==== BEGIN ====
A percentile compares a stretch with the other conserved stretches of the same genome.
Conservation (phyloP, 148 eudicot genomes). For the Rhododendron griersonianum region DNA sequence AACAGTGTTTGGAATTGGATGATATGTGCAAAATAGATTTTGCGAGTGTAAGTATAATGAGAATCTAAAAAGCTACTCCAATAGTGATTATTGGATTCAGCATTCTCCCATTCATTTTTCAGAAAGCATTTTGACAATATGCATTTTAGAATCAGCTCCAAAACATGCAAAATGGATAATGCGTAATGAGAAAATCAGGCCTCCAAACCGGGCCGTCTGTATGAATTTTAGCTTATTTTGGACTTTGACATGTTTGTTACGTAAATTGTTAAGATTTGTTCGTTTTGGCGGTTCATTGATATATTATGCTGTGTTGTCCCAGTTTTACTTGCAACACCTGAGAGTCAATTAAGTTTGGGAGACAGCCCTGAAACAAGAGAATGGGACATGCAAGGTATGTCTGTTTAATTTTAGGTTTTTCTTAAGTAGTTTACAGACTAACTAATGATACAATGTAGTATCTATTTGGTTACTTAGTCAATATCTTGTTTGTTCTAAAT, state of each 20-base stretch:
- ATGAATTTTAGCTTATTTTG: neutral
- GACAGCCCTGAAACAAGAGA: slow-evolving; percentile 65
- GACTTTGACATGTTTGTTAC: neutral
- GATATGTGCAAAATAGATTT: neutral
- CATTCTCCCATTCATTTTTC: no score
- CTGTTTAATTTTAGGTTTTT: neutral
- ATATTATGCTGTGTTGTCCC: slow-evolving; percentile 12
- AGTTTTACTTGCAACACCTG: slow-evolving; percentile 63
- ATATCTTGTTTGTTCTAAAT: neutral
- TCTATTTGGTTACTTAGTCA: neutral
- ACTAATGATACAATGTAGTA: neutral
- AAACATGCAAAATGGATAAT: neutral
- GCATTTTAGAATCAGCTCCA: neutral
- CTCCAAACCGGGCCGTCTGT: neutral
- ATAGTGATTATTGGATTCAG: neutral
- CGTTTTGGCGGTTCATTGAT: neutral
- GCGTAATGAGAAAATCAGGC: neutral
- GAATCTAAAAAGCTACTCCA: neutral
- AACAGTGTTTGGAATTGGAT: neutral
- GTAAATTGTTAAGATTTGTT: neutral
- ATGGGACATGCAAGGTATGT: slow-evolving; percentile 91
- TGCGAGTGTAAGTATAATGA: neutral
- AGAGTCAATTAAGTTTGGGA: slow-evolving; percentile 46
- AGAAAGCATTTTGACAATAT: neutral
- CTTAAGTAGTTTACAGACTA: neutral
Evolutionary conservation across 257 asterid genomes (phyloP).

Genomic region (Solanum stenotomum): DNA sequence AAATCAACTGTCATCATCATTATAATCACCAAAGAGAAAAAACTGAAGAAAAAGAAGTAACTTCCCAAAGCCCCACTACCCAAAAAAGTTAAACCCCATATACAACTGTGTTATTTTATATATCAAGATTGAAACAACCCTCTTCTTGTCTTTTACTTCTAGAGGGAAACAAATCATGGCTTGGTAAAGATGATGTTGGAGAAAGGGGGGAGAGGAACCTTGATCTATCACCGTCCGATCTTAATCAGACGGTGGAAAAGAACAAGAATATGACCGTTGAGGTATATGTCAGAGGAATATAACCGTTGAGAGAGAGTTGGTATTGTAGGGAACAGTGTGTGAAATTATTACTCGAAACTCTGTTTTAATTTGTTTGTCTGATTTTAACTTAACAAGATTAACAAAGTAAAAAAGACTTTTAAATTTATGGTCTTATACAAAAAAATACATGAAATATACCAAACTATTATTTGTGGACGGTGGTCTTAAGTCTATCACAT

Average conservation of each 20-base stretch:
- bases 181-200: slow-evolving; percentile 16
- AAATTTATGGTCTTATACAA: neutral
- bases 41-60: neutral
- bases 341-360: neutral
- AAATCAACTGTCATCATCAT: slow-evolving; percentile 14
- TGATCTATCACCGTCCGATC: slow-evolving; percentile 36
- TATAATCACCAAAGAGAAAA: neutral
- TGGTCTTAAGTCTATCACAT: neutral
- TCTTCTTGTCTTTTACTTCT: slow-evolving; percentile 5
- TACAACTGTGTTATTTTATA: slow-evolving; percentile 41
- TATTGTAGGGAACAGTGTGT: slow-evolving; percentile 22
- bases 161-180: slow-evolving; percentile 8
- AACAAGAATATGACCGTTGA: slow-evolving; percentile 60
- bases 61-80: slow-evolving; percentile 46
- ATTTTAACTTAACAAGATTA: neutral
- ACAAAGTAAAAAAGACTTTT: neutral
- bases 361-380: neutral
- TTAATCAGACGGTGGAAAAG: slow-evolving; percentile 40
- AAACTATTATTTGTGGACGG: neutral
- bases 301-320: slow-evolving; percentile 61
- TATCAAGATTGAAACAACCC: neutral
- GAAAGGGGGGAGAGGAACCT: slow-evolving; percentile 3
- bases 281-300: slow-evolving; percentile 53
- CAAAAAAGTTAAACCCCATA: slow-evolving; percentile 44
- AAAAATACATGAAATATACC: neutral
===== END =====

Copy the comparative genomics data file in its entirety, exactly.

A percentile compares a stretch with the other conserved stretches of the same genome.
Conservation (phyloP, 148 eudicot genomes). For the Rhododendron griersonianum region DNA sequence AACAGTGTTTGGAATTGGATGATATGTGCAAAATAGATTTTGCGAGTGTAAGTATAATGAGAATCTAAAAAGCTACTCCAATAGTGATTATTGGATTCAGCATTCTCCCATTCATTTTTCAGAAAGCATTTTGACAATATGCATTTTAGAATCAGCTCCAAAACATGCAAAATGGATAATGCGTAATGAGAAAATCAGGCCTCCAAACCGGGCCGTCTGTATGAATTTTAGCTTATTTTGGACTTTGACATGTTTGTTACGTAAATTGTTAAGATTTGTTCGTTTTGGCGGTTCATTGATATATTATGCTGTGTTGTCCCAGTTTTACTTGCAACACCTGAGAGTCAATTAAGTTTGGGAGACAGCCCTGAAACAAGAGAATGGGACATGCAAGGTATGTCTGTTTAATTTTAGGTTTTTCTTAAGTAGTTTACAGACTAACTAATGATACAATGTAGTATCTATTTGGTTACTTAGTCAATATCTTGTTTGTTCTAAAT, state of each 20-base stretch:
- ATGAATTTTAGCTTATTTTG: neutral
- GACAGCCCTGAAACAAGAGA: slow-evolving; percentile 65
- GACTTTGACATGTTTGTTAC: neutral
- GATATGTGCAAAATAGATTT: neutral
- CATTCTCCCATTCATTTTTC: no score
- CTGTTTAATTTTAGGTTTTT: neutral
- ATATTATGCTGTGTTGTCCC: slow-evolving; percentile 12
- AGTTTTACTTGCAACACCTG: slow-evolving; percentile 63
- ATATCTTGTTTGTTCTAAAT: neutral
- TCTATTTGGTTACTTAGTCA: neutral
- ACTAATGATACAATGTAGTA: neutral
- AAACATGCAAAATGGATAAT: neutral
- GCATTTTAGAATCAGCTCCA: neutral
- CTCCAAACCGGGCCGTCTGT: neutral
- ATAGTGATTATTGGATTCAG: neutral
- CGTTTTGGCGGTTCATTGAT: neutral
- GCGTAATGAGAAAATCAGGC: neutral
- GAATCTAAAAAGCTACTCCA: neutral
- AACAGTGTTTGGAATTGGAT: neutral
- GTAAATTGTTAAGATTTGTT: neutral
- ATGGGACATGCAAGGTATGT: slow-evolving; percentile 91
- TGCGAGTGTAAGTATAATGA: neutral
- AGAGTCAATTAAGTTTGGGA: slow-evolving; percentile 46
- AGAAAGCATTTTGACAATAT: neutral
- CTTAAGTAGTTTACAGACTA: neutral
Evolutionary conservation across 257 asterid genomes (phyloP).

Genomic region (Solanum stenotomum): DNA sequence AAATCAACTGTCATCATCATTATAATCACCAAAGAGAAAAAACTGAAGAAAAAGAAGTAACTTCCCAAAGCCCCACTACCCAAAAAAGTTAAACCCCATATACAACTGTGTTATTTTATATATCAAGATTGAAACAACCCTCTTCTTGTCTTTTACTTCTAGAGGGAAACAAATCATGGCTTGGTAAAGATGATGTTGGAGAAAGGGGGGAGAGGAACCTTGATCTATCACCGTCCGATCTTAATCAGACGGTGGAAAAGAACAAGAATATGACCGTTGAGGTATATGTCAGAGGAATATAACCGTTGAGAGAGAGTTGGTATTGTAGGGAACAGTGTGTGAAATTATTACTCGAAACTCTGTTTTAATTTGTTTGTCTGATTTTAACTTAACAAGATTAACAAAGTAAAAAAGACTTTTAAATTTATGGTCTTATACAAAAAAATACATGAAATATACCAAACTATTATTTGTGGACGGTGGTCTTAAGTCTATCACAT

Average conservation of each 20-base stretch:
- bases 181-200: slow-evolving; percentile 16
- AAATTTATGGTCTTATACAA: neutral
- bases 41-60: neutral
- bases 341-360: neutral
- AAATCAACTGTCATCATCAT: slow-evolving; percentile 14
- TGATCTATCACCGTCCGATC: slow-evolving; percentile 36
- TATAATCACCAAAGAGAAAA: neutral
- TGGTCTTAAGTCTATCACAT: neutral
- TCTTCTTGTCTTTTACTTCT: slow-evolving; percentile 5
- TACAACTGTGTTATTTTATA: slow-evolving; percentile 41
- TATTGTAGGGAACAGTGTGT: slow-evolving; percentile 22
- bases 161-180: slow-evolving; percentile 8
- AACAAGAATATGACCGTTGA: slow-evolving; percentile 60
- bases 61-80: slow-evolving; percentile 46
- ATTTTAACTTAACAAGATTA: neutral
- ACAAAGTAAAAAAGACTTTT: neutral
- bases 361-380: neutral
- TTAATCAGACGGTGGAAAAG: slow-evolving; percentile 40
- AAACTATTATTTGTGGACGG: neutral
- bases 301-320: slow-evolving; percentile 61
- TATCAAGATTGAAACAACCC: neutral
- GAAAGGGGGGAGAGGAACCT: slow-evolving; percentile 3
- bases 281-300: slow-evolving; percentile 53
- CAAAAAAGTTAAACCCCATA: slow-evolving; percentile 44
- AAAAATACATGAAATATACC: neutral